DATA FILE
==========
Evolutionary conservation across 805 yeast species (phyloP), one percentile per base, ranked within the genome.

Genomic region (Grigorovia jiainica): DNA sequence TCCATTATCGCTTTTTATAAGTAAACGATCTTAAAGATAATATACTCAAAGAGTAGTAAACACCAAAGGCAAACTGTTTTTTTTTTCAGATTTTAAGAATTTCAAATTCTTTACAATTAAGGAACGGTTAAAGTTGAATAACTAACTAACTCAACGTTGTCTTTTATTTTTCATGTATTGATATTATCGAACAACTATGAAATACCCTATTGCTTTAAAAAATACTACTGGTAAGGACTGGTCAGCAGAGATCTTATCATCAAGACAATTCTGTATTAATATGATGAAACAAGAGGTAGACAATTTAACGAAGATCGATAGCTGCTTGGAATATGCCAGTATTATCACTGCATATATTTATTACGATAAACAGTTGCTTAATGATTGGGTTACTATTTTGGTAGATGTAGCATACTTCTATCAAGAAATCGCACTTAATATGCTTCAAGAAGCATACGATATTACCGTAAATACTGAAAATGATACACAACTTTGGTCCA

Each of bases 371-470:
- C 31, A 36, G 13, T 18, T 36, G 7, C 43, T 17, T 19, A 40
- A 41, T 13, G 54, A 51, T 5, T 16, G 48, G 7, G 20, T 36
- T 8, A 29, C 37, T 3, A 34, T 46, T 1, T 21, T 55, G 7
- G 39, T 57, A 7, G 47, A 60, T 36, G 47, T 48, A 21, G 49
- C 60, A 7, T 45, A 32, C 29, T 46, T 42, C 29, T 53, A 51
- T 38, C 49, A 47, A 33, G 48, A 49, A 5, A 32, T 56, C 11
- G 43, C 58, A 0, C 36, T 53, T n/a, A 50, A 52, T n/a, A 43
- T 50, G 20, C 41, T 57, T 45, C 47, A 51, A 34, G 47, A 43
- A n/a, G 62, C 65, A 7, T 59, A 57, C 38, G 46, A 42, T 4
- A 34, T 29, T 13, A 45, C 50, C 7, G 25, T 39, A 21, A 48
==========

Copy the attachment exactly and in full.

Evolutionary conservation across 805 yeast species (phyloP), one percentile per base, ranked within the genome.

Genomic region (Grigorovia jiainica): DNA sequence TCCATTATCGCTTTTTATAAGTAAACGATCTTAAAGATAATATACTCAAAGAGTAGTAAACACCAAAGGCAAACTGTTTTTTTTTTCAGATTTTAAGAATTTCAAATTCTTTACAATTAAGGAACGGTTAAAGTTGAATAACTAACTAACTCAACGTTGTCTTTTATTTTTCATGTATTGATATTATCGAACAACTATGAAATACCCTATTGCTTTAAAAAATACTACTGGTAAGGACTGGTCAGCAGAGATCTTATCATCAAGACAATTCTGTATTAATATGATGAAACAAGAGGTAGACAATTTAACGAAGATCGATAGCTGCTTGGAATATGCCAGTATTATCACTGCATATATTTATTACGATAAACAGTTGCTTAATGATTGGGTTACTATTTTGGTAGATGTAGCATACTTCTATCAAGAAATCGCACTTAATATGCTTCAAGAAGCATACGATATTACCGTAAATACTGAAAATGATACACAACTTTGGTCCA

Each of bases 371-470:
- C 31, A 36, G 13, T 18, T 36, G 7, C 43, T 17, T 19, A 40
- A 41, T 13, G 54, A 51, T 5, T 16, G 48, G 7, G 20, T 36
- T 8, A 29, C 37, T 3, A 34, T 46, T 1, T 21, T 55, G 7
- G 39, T 57, A 7, G 47, A 60, T 36, G 47, T 48, A 21, G 49
- C 60, A 7, T 45, A 32, C 29, T 46, T 42, C 29, T 53, A 51
- T 38, C 49, A 47, A 33, G 48, A 49, A 5, A 32, T 56, C 11
- G 43, C 58, A 0, C 36, T 53, T n/a, A 50, A 52, T n/a, A 43
- T 50, G 20, C 41, T 57, T 45, C 47, A 51, A 34, G 47, A 43
- A n/a, G 62, C 65, A 7, T 59, A 57, C 38, G 46, A 42, T 4
- A 34, T 29, T 13, A 45, C 50, C 7, G 25, T 39, A 21, A 48